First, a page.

An idealistic '60s commune meets the disco era head-on in this beautifully made film by a young director Bergman called a "master."

By Stephanie Zacharek
Published August 28, 2001 6:13PM (EDT)

After seeing Lukas Moodysson's 1997 "Show Me Love" -- its original Swedish title, "Fucking Åmål," couldn't be used in the States -- Ingmar Bergman said, "We are witnessing the birth of a master." "Show Me Love" was a coming-of-age tale about two teenage girls feeling their way toward falling in love. You could call it a lesbian love story, but it's more about the exhilarating delicacy of any first love, and about teenage listlessness in small towns everywhere. (The title refers to the dull little town where the two girls live.) Moodysson's touch as a filmmaker isn't cloyingly sensitive; it has the roughness of a mother cat's tongue, tender and assertive at the same time.

Moodysson's new movie, "Together" (for which he also wrote the script), is even more beautifully made, suggesting that Bergman's original instincts about him were on the money. Moodysson is a tough-nuts modern humanist -- in that respect he's reminiscent of Jean Renoir, although he works on a smaller, more intimate scale and his approach is entirely different. He doesn't have Renoir's elegance as a stylist, but a Renoirian love for his characters, no matter how maddening their behavior, hovers around them like an aura. Their foibles make up the most vivid colors in his palette; he doesn't allow any superiority or smugness to muddy his view of them. What's more, he has a great knack for ensemble comedy, moving the story along while keeping each character in focus. By the end of the movie, you feel you've moved in with them.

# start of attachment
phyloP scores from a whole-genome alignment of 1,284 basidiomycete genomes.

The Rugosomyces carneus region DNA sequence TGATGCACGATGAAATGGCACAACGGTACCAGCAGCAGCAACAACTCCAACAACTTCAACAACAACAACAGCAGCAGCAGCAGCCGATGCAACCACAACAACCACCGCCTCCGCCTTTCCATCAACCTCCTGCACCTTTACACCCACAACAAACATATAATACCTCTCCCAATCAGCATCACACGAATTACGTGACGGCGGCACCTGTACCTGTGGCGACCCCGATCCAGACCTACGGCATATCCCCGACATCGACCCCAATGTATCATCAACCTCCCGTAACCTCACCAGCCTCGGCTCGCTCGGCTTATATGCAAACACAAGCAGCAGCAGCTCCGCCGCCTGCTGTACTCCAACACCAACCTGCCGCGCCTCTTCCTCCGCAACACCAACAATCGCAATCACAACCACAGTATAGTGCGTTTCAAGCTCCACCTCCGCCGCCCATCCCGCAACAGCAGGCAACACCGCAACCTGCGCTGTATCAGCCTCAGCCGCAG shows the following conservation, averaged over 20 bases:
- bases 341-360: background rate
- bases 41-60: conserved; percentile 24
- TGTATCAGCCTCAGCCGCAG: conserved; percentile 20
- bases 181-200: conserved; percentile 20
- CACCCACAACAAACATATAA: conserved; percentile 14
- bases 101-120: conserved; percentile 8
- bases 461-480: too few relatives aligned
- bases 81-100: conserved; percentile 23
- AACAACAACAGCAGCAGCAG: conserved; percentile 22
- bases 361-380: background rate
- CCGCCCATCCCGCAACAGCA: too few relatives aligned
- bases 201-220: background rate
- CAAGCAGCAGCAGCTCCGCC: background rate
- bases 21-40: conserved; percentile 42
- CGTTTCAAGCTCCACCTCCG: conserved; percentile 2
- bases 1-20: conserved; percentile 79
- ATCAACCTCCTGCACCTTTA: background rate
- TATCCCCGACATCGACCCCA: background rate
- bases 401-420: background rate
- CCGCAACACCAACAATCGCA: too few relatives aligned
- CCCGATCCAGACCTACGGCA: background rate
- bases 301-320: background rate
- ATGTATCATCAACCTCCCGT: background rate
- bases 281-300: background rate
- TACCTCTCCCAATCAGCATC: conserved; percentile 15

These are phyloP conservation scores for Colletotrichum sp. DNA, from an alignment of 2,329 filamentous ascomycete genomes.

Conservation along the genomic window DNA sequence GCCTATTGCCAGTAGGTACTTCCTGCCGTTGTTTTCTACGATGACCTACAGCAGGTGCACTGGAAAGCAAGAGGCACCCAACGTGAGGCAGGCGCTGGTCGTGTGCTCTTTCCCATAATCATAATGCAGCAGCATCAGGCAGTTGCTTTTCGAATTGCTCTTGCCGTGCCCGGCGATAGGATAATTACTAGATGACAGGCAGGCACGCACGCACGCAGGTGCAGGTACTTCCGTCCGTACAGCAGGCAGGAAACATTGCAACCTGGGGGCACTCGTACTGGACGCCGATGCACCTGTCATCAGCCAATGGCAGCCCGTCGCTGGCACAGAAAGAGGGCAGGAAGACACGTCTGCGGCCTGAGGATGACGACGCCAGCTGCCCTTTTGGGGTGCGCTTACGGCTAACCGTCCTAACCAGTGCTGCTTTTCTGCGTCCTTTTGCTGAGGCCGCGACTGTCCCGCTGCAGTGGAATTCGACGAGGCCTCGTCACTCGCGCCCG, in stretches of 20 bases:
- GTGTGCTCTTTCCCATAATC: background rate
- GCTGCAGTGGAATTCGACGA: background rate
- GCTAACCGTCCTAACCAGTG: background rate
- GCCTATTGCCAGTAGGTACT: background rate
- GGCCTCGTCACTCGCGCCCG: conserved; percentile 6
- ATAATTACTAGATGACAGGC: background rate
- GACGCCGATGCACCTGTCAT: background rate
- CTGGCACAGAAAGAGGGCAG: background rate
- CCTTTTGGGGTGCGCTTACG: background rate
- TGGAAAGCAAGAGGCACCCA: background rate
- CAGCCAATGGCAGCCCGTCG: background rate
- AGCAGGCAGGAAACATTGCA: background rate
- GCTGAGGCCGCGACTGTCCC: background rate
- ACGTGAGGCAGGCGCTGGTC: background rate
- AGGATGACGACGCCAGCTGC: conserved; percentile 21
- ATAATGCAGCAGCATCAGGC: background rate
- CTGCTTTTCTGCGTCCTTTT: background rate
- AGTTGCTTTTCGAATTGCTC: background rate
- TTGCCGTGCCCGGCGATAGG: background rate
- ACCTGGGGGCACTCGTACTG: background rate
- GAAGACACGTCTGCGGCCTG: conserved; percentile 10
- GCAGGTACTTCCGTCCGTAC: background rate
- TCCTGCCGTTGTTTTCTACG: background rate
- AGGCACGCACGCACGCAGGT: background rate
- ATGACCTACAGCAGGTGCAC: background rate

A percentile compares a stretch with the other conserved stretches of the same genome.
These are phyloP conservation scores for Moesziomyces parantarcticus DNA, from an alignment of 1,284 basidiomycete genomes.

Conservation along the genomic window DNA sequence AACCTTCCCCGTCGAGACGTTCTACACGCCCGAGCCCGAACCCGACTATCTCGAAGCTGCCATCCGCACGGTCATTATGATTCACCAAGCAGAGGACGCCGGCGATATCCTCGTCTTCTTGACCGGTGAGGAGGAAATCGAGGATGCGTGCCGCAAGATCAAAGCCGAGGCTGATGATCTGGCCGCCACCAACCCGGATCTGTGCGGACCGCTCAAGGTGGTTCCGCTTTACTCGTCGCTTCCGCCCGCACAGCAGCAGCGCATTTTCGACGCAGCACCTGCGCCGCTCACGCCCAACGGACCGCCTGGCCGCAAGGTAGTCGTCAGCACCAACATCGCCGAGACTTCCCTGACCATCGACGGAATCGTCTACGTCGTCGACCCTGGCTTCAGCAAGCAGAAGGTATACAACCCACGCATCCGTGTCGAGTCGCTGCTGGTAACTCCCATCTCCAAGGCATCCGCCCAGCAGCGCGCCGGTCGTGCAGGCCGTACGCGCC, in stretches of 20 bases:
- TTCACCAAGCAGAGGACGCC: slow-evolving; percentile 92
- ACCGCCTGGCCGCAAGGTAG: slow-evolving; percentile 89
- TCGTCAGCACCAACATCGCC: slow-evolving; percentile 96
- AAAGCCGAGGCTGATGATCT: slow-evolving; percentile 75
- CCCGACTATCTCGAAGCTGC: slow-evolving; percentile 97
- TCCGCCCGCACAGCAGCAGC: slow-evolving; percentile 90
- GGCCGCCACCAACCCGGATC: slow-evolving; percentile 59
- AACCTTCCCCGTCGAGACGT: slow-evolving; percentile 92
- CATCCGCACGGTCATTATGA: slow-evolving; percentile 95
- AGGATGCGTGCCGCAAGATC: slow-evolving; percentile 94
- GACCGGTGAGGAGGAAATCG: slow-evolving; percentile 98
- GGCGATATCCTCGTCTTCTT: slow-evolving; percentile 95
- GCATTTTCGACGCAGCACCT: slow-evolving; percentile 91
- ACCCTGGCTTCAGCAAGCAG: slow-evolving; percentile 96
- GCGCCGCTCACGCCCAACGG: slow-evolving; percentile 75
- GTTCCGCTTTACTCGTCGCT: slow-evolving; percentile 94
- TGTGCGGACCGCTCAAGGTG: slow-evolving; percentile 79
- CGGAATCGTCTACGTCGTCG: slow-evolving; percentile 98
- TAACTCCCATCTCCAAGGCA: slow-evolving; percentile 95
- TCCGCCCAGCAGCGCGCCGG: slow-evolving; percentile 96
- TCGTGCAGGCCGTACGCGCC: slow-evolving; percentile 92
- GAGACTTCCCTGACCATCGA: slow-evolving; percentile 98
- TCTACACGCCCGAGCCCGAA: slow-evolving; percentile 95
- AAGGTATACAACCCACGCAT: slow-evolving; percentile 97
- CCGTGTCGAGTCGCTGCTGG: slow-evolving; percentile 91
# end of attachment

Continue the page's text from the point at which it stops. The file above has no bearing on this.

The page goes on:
"Together" takes place in a commune in the heart of Stockholm, founded much earlier but still going strong in 1975, long after America's (and most of the world's) youth culture have abandoned their notions of free love, harmoniously integrated extended families and naive political idealism in favor of discos and TV sitcoms. The commune, "Tillsammans," (Swedish for "together") is led by sweet-natured, conflict-avoiding Goran (Gustaf Hammarsten). His girlfriend, the buxom, irresponsible earth mother-flower child Lena (Anja Lundqvist), has designs on another of the house's inhabitants, although she still considers herself Goran's old lady.